Did you model yourself after anyone?
I never modeled myself after anyone. The person who had most influence on me was my mother, but it was really for her strength and courage more than her style, even though she had a lot of style. In a weird way, looking at pictures of me when I was 17 or 18, I was dressing the same way. I haven't changed very much.
What are your other signature style traits?
The way I look. I'm a grandmother of three children and I'm in another period of my life. I'm sure that a lot of women look at me and say "Why doesn't she do anything to her face?" and I can understand that. But every time that I have contemplated it, I just feel like I would erase part of who I am and who I have been; and I cannot erase any moment of my life because they have been so intense and so meaningful. Everyday I have learned something. Everyday I have grown somehow. And to erase any years of my life ... I wouldn't feel good about that. So I do facials, but that's it. So that, in a sense, is something signature about me, because very few women do not use Botox. And it's not that I don't think that that they should, I have nothing against it. It's just somehow, for me, I feel I would betray myself.
Do you think that personal style is a professional asset?
Yes. But it doesn't just have to do with your appearance. It's your character too: Who you are, how you present yourself, how honest you are. It's your voice, the way you speak, the way you write. All of it makes you; therefore, you have a style.
What do you think the professional benefits are of making a statement with your wardrobe?
I think the wardrobe is an accessory of who you are. You absolutely do not make a statement on the outside independent from the inside. Or independently of your capacity.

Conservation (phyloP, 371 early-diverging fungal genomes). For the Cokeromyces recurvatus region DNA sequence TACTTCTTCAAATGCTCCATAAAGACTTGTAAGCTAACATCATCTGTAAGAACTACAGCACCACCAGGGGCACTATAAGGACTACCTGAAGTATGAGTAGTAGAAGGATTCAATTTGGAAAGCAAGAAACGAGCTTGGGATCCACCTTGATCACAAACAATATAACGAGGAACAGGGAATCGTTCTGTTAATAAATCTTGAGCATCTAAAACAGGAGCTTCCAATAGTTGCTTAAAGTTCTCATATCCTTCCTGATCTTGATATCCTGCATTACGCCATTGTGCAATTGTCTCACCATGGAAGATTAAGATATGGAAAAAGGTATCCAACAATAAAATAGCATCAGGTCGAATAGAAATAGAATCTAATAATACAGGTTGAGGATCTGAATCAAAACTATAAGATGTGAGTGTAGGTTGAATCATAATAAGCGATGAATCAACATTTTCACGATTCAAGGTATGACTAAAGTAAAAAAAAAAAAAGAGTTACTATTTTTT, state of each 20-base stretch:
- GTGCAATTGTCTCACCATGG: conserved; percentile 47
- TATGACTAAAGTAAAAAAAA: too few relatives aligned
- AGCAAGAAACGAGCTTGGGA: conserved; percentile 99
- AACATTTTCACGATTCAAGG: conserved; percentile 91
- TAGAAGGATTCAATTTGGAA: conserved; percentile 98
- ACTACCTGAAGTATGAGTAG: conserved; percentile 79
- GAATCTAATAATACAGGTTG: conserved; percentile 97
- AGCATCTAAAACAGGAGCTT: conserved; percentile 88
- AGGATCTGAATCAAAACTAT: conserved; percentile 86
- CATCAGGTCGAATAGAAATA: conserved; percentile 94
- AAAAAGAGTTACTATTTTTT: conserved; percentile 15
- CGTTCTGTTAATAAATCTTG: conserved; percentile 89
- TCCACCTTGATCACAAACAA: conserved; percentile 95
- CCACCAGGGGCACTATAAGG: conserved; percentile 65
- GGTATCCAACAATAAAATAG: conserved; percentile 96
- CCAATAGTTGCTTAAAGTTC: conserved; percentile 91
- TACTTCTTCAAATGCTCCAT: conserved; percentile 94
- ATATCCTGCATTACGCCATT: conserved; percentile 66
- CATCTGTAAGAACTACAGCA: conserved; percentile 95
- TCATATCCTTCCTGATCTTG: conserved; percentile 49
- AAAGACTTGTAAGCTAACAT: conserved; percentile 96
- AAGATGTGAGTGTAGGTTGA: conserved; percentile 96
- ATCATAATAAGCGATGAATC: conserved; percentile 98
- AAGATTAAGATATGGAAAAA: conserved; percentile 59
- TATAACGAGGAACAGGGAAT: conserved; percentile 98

Has anyone ever said anything negative about the way you look or wrap dresses?
I'm sure they have.
What does the way you look and dress say about your business?
The way I live is very pragmatic and practical. I move a lot, I travel a lot. I make traveling clothes.
What did you wear when you married Barry Diller?
A dress that I designed that was an off-white, beige dress. We got married very quickly. We decided a week before that I would marry him for his birthday. We got married at City Hall with my children, my brother and that was it.
Who are your style icons?
Marlene Dietrich, Sarah Bernhardt, Jackie Kennedy, Mother Theresa, Angelina Jolie. These are all people whose style I like, and I also admire who they were or are.
What advice do you have for professionals seeking to create their own brand identity?
You make sure that what you do, how you present yourself, from your voice to your hairdo to what you wear, all fits with who you are. Because the more natural you are, the more comfortable you will be in your skin and the more confident you will be. The more confident you are, the more beautiful you are and the more successful you are.
"What's My Logo?," a biweekly Q&A on the Huffington Post's Living section, will address the professional importance of personal style with prominent businesspeople, leaders and personalities.